NOV 11, 2021



About the Show

Decorative arts—or the design of high-quality objects that are both beautiful and useful—don’t have as many dedicated show spaces as their visual counterparts. An exceptional contemporary painting can be snapped up and shown by a gallery during a flashy opening or fair for purchase or perhaps even acquired by a modern art museum for their ever-expanding collection. Crafts not designated as “antiques,” however, have often been devalued as objects that solely belong in the domestic sphere since traditionally, most of their makers have been women. (Take an example from the Bauhaus movement—while Josef Albers achieved international acclaim for his abstract paintings, textiles made by his wife, Anni, actually made the most money for the German school.)

The Guild Gallery, opening in New York City on Friday, wants to change that.

Robin Standefer, one half of interior design firm Roman and Williams, has long been championing contemporary ceramicists and object makers through the her Soho shop, RW Guild. However, RW Guild was, well, just that—a shop. Customers came in looking for everyday things like dinnerware, candlesticks, and vases. “We worked with these artists on a smaller scale,” Standefer says. “But we weren’t able to fully show their potential.”

While visiting Japanese-born ceramicist Akiko Hirai in London, Standefer was transfixed by her Moon Jar. An immense object made from porcelain and ash from an apple tree, the Moon Jar required great physical—and intellectual—labor to complete. Standefer desperately wanted to show Hirai’s works to the world, but wondered how. “It was art at a level that really wasn’t the purpose of the shop,” she admitted. But then, a eureka moment: “They need a proper exhibition,” she thought.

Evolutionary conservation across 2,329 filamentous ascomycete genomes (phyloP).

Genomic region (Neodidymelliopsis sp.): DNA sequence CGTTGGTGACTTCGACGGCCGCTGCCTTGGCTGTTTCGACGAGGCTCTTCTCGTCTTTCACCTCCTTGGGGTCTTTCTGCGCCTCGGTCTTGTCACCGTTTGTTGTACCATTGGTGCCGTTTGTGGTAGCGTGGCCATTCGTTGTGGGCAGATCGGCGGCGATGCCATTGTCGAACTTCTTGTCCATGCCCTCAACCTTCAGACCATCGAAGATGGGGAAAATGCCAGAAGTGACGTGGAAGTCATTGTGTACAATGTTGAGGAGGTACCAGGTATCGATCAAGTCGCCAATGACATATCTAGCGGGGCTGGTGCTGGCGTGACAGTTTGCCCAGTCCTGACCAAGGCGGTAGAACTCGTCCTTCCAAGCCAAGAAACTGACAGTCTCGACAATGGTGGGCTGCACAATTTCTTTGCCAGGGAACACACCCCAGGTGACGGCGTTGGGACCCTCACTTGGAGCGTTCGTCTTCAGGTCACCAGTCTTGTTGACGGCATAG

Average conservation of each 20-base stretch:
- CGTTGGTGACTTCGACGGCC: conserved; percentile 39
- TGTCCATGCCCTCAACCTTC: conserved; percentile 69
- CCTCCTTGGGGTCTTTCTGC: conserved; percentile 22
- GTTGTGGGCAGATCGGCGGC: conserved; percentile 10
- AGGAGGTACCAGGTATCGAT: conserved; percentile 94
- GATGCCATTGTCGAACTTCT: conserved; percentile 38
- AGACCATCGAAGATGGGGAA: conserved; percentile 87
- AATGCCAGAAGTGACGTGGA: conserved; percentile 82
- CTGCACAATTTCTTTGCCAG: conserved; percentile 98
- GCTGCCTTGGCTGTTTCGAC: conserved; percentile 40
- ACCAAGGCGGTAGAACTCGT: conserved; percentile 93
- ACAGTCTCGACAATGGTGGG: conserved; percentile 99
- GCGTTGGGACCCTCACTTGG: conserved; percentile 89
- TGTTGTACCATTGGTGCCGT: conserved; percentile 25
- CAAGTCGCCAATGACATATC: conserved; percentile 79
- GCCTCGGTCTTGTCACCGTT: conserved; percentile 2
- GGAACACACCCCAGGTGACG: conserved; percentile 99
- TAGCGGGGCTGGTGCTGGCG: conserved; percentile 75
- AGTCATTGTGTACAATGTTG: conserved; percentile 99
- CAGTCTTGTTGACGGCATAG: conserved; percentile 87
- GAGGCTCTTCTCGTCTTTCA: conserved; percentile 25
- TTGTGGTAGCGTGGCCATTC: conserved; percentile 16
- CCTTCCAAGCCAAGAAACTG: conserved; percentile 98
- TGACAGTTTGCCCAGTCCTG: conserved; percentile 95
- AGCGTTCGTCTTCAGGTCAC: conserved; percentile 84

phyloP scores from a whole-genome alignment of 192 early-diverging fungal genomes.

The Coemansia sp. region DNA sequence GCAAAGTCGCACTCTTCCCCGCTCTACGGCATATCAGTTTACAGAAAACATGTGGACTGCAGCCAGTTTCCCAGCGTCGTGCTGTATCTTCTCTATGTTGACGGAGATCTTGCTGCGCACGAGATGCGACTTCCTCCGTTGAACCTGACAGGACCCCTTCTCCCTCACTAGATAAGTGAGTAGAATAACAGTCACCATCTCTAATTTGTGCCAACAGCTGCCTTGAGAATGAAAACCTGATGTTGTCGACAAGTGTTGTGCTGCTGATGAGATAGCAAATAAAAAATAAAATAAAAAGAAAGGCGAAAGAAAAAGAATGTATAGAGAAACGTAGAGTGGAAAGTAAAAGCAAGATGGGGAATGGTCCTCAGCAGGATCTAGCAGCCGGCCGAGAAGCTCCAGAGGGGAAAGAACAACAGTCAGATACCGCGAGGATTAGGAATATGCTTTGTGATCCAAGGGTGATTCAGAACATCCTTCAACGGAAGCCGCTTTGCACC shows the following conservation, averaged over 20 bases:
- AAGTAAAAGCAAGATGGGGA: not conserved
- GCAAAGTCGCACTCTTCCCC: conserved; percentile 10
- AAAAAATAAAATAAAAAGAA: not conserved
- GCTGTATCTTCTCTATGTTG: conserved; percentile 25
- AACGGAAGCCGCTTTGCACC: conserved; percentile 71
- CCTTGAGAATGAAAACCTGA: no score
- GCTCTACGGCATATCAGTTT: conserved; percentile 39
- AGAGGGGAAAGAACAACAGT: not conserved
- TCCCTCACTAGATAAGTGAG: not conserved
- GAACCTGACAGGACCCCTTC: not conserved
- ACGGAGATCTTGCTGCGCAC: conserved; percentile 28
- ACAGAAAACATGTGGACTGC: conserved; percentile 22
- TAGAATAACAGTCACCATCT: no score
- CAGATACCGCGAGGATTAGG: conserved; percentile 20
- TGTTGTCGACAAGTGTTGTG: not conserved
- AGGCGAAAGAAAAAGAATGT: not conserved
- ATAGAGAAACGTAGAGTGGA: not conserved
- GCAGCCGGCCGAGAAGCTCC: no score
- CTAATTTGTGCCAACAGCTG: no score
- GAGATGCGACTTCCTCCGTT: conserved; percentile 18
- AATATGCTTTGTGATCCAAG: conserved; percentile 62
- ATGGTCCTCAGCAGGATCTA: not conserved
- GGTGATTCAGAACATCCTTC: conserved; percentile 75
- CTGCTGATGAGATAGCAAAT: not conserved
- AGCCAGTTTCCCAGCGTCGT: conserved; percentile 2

And that’s something she could execute: Standefer and her husband, Stephen Alesch, had renovated the Metropolitan Museum of Art’s British Galleries, which opened in February 2020 to critical acclaim. So when a space opened up right next to RW Guild, Standefer knew exactly what she wanted to do with it.

At a base level, the Guild Gallery is a display space for contemporary design masters. Its inaugural exhibition, “Container and Content,” is of Hirai’s vases and jars. Each piece is useable, but the point is to demonstrate the object's artistry. “While the Guild celebrates a beauty that derives from function, the Gallery focuses purely on form,” explains Standefer.

Standefer and Alesch also hope to change the stagnant belief that art and functional craftwork are mutually exclusive. The Guild now represents 12 artists (”we call them ‘artists’ because that’s who they are,” says Standefer) who work in mediums such as marble, wood, and glass. They will show, sell, and promote their works much like a blue-chip gallery in Chelsea does. Everything will be *au courant—*not antique.

Most of all, they will try to educate everyone who walks in that contemporary decorative art is, well, exactly that: an artform. “Objects like these contain profound stories about nature, culture, domesticity and craft,” says Standefer.